A much-discussed plan to transfer state land around Lake Whatcom to Whatcom County for management as park land is back on the agenda of the state’s Board of Natural Resources on Monday, Oct. 10 in Olympia.
Mitch Friedman, executive director of Conservation Northwest, says a busload of environmentalists will be heading to the capital for the 9 a.m. meeting.
The critical vote on this transfer will be cast by the Whatcom County Council, but before that can happen, the state board must approve a complex intra-state transfer of the land among various categories of state management, to lay the legal groundwork for the transfer of nearly 9,000 acres to the county.
The state board first addressed the matter at a June 7, 2011 meeting. At that time, the board voted unanimously to postpone the matter for further study, after representatives of timber companies joined Mount Baker school superintendent Richard Gantman in questioning the economic impact of the loss of timberlands. The state manages its timberlands to, among other things, provide revenue to school districts and a supply of logs for local mills.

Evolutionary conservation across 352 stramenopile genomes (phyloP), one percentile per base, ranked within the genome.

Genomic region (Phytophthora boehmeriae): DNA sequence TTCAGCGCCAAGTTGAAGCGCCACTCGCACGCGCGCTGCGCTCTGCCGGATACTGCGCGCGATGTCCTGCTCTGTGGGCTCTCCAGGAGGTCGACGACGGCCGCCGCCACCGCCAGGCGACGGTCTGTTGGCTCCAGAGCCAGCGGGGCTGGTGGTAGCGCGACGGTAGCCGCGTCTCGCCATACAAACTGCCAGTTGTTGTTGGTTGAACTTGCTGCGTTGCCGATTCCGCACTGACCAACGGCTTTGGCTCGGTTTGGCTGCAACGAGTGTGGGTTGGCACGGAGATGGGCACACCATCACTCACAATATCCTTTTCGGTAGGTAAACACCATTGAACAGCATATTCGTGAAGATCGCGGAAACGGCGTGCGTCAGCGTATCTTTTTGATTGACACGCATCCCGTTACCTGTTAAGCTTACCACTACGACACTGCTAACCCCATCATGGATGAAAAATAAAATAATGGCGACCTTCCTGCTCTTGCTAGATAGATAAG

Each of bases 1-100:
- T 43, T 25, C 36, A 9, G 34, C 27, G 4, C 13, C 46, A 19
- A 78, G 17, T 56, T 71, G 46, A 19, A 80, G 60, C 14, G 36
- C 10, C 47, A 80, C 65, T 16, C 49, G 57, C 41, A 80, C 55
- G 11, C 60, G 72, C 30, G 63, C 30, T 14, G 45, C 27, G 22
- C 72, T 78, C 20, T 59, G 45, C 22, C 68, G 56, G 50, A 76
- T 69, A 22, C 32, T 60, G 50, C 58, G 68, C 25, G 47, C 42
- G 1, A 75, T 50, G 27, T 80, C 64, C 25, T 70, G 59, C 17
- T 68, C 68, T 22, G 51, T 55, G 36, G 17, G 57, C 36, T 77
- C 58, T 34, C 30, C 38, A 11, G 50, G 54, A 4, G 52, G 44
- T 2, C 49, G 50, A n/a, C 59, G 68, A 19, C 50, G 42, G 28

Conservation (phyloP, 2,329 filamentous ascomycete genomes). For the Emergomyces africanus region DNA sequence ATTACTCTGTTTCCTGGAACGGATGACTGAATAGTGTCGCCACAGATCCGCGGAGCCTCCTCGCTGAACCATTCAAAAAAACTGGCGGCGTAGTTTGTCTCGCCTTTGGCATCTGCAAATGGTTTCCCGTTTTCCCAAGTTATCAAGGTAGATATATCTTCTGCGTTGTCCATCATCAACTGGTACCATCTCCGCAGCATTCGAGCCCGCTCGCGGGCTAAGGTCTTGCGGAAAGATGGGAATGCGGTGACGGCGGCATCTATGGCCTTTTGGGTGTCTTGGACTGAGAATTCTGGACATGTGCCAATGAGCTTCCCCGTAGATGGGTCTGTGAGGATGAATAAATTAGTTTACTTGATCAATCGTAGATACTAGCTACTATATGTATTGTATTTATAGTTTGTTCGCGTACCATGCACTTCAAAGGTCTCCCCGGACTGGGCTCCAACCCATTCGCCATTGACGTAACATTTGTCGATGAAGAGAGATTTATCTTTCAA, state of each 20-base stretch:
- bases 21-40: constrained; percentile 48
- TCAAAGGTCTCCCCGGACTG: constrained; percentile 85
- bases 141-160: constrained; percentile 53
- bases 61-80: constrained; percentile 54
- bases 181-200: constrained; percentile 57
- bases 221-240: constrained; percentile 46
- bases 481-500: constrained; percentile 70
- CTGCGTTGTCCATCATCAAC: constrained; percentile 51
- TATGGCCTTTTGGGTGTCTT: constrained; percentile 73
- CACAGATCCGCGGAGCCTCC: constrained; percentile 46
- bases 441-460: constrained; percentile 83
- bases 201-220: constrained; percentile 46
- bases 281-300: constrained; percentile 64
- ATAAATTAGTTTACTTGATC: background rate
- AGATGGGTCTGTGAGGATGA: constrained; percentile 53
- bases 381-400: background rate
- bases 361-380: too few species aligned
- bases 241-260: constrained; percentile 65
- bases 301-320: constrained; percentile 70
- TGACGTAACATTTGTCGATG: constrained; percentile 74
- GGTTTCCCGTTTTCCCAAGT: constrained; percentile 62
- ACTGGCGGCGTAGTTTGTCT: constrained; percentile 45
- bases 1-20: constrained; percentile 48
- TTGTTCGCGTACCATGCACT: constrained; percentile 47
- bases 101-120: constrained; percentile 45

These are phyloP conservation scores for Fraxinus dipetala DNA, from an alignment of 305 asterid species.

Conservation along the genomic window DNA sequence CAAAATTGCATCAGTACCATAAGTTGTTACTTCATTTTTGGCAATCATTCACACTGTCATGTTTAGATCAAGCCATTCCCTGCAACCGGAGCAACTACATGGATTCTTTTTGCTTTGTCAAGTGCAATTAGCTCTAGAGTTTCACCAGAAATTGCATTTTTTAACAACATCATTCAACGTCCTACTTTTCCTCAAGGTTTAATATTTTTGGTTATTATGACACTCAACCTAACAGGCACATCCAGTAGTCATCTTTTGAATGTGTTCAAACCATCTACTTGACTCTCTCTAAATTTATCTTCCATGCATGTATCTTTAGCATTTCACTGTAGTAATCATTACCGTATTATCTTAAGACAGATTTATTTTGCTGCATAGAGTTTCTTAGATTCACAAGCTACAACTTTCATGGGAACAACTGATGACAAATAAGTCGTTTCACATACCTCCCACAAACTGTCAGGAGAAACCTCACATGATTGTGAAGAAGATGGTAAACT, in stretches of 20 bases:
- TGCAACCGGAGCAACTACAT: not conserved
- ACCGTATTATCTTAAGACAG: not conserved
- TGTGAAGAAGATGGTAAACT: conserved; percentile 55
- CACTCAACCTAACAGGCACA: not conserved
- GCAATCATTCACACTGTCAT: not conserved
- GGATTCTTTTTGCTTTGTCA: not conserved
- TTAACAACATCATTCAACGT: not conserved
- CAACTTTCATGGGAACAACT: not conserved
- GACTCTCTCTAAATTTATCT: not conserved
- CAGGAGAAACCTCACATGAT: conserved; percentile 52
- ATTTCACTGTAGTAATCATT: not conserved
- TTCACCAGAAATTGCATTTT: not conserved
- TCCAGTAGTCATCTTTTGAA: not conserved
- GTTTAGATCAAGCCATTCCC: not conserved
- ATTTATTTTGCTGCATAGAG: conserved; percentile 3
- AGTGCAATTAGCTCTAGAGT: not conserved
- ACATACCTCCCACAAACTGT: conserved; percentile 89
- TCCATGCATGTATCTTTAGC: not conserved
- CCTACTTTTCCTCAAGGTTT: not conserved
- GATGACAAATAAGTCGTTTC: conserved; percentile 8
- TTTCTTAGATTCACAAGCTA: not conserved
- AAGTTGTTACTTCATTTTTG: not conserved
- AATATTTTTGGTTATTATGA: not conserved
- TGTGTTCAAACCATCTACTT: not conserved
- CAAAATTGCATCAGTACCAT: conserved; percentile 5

Here are the minutes from that meeting.
Friedman said it makes more sense to set aside land that drains into the city’s drinking water supply.
“It’s one of the most cost-efficient things we can do to benefit the lake,” Friedman said.
This story by Jared Paben outlines the potential costs to the county, and also notes that both County Executive candidates take a dim view of the transfer.